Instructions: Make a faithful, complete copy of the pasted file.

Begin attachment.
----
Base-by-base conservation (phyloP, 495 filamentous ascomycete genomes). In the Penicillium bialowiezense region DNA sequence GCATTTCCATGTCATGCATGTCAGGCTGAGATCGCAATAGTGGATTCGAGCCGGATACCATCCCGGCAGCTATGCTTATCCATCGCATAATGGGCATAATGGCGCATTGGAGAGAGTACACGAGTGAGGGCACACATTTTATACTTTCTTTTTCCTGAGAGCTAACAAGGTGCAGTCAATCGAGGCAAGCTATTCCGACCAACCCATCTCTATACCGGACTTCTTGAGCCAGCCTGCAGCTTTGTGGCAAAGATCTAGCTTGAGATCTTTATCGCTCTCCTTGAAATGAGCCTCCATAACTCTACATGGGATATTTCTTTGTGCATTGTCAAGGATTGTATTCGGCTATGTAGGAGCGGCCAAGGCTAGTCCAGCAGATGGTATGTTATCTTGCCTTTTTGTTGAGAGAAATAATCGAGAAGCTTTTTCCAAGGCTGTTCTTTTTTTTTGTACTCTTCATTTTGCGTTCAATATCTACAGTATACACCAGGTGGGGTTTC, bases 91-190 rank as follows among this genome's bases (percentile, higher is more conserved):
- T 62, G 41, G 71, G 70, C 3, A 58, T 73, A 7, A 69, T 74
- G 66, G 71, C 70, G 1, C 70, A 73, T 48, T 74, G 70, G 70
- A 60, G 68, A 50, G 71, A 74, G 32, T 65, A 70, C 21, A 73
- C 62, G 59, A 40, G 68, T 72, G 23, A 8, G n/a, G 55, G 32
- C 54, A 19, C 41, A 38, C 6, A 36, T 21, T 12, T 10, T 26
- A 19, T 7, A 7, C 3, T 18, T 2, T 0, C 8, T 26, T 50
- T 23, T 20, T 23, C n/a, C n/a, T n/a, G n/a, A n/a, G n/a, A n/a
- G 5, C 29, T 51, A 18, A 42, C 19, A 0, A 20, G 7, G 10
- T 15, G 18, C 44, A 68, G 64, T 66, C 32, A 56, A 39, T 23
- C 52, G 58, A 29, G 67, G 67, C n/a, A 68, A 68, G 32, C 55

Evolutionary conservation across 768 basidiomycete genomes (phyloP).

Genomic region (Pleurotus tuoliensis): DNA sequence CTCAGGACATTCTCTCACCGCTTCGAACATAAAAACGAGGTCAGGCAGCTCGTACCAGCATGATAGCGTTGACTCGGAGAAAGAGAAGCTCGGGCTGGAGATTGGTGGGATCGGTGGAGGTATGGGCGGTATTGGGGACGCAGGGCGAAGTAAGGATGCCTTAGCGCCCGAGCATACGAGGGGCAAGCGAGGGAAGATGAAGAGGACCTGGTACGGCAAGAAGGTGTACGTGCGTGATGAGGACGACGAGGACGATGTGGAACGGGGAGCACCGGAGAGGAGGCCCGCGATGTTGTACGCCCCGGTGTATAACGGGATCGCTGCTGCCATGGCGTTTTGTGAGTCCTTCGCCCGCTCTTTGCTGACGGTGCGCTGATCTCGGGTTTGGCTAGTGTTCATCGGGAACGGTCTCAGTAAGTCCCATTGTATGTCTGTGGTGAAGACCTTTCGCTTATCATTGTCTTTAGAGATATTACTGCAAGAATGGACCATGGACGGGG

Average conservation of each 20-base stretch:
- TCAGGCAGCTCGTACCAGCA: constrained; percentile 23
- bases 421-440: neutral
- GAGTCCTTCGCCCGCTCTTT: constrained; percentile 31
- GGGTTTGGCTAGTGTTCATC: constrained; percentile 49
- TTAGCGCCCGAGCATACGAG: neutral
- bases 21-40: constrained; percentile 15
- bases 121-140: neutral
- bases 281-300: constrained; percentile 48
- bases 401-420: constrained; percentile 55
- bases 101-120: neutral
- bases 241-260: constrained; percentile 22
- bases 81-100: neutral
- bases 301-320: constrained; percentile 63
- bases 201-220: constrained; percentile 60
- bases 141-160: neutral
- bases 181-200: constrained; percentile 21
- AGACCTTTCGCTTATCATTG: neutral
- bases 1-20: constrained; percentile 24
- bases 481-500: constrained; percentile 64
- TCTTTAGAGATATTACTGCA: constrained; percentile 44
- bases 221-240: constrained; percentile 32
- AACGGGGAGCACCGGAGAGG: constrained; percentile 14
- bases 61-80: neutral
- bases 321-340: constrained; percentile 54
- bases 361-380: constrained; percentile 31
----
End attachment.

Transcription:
Base-by-base conservation (phyloP, 495 filamentous ascomycete genomes). In the Penicillium bialowiezense region DNA sequence GCATTTCCATGTCATGCATGTCAGGCTGAGATCGCAATAGTGGATTCGAGCCGGATACCATCCCGGCAGCTATGCTTATCCATCGCATAATGGGCATAATGGCGCATTGGAGAGAGTACACGAGTGAGGGCACACATTTTATACTTTCTTTTTCCTGAGAGCTAACAAGGTGCAGTCAATCGAGGCAAGCTATTCCGACCAACCCATCTCTATACCGGACTTCTTGAGCCAGCCTGCAGCTTTGTGGCAAAGATCTAGCTTGAGATCTTTATCGCTCTCCTTGAAATGAGCCTCCATAACTCTACATGGGATATTTCTTTGTGCATTGTCAAGGATTGTATTCGGCTATGTAGGAGCGGCCAAGGCTAGTCCAGCAGATGGTATGTTATCTTGCCTTTTTGTTGAGAGAAATAATCGAGAAGCTTTTTCCAAGGCTGTTCTTTTTTTTTGTACTCTTCATTTTGCGTTCAATATCTACAGTATACACCAGGTGGGGTTTC, bases 91-190 rank as follows among this genome's bases (percentile, higher is more conserved):
- T 62, G 41, G 71, G 70, C 3, A 58, T 73, A 7, A 69, T 74
- G 66, G 71, C 70, G 1, C 70, A 73, T 48, T 74, G 70, G 70
- A 60, G 68, A 50, G 71, A 74, G 32, T 65, A 70, C 21, A 73
- C 62, G 59, A 40, G 68, T 72, G 23, A 8, G n/a, G 55, G 32
- C 54, A 19, C 41, A 38, C 6, A 36, T 21, T 12, T 10, T 26
- A 19, T 7, A 7, C 3, T 18, T 2, T 0, C 8, T 26, T 50
- T 23, T 20, T 23, C n/a, C n/a, T n/a, G n/a, A n/a, G n/a, A n/a
- G 5, C 29, T 51, A 18, A 42, C 19, A 0, A 20, G 7, G 10
- T 15, G 18, C 44, A 68, G 64, T 66, C 32, A 56, A 39, T 23
- C 52, G 58, A 29, G 67, G 67, C n/a, A 68, A 68, G 32, C 55

Evolutionary conservation across 768 basidiomycete genomes (phyloP).

Genomic region (Pleurotus tuoliensis): DNA sequence CTCAGGACATTCTCTCACCGCTTCGAACATAAAAACGAGGTCAGGCAGCTCGTACCAGCATGATAGCGTTGACTCGGAGAAAGAGAAGCTCGGGCTGGAGATTGGTGGGATCGGTGGAGGTATGGGCGGTATTGGGGACGCAGGGCGAAGTAAGGATGCCTTAGCGCCCGAGCATACGAGGGGCAAGCGAGGGAAGATGAAGAGGACCTGGTACGGCAAGAAGGTGTACGTGCGTGATGAGGACGACGAGGACGATGTGGAACGGGGAGCACCGGAGAGGAGGCCCGCGATGTTGTACGCCCCGGTGTATAACGGGATCGCTGCTGCCATGGCGTTTTGTGAGTCCTTCGCCCGCTCTTTGCTGACGGTGCGCTGATCTCGGGTTTGGCTAGTGTTCATCGGGAACGGTCTCAGTAAGTCCCATTGTATGTCTGTGGTGAAGACCTTTCGCTTATCATTGTCTTTAGAGATATTACTGCAAGAATGGACCATGGACGGGG

Average conservation of each 20-base stretch:
- TCAGGCAGCTCGTACCAGCA: constrained; percentile 23
- bases 421-440: neutral
- GAGTCCTTCGCCCGCTCTTT: constrained; percentile 31
- GGGTTTGGCTAGTGTTCATC: constrained; percentile 49
- TTAGCGCCCGAGCATACGAG: neutral
- bases 21-40: constrained; percentile 15
- bases 121-140: neutral
- bases 281-300: constrained; percentile 48
- bases 401-420: constrained; percentile 55
- bases 101-120: neutral
- bases 241-260: constrained; percentile 22
- bases 81-100: neutral
- bases 301-320: constrained; percentile 63
- bases 201-220: constrained; percentile 60
- bases 141-160: neutral
- bases 181-200: constrained; percentile 21
- AGACCTTTCGCTTATCATTG: neutral
- bases 1-20: constrained; percentile 24
- bases 481-500: constrained; percentile 64
- TCTTTAGAGATATTACTGCA: constrained; percentile 44
- bases 221-240: constrained; percentile 32
- AACGGGGAGCACCGGAGAGG: constrained; percentile 14
- bases 61-80: neutral
- bases 321-340: constrained; percentile 54
- bases 361-380: constrained; percentile 31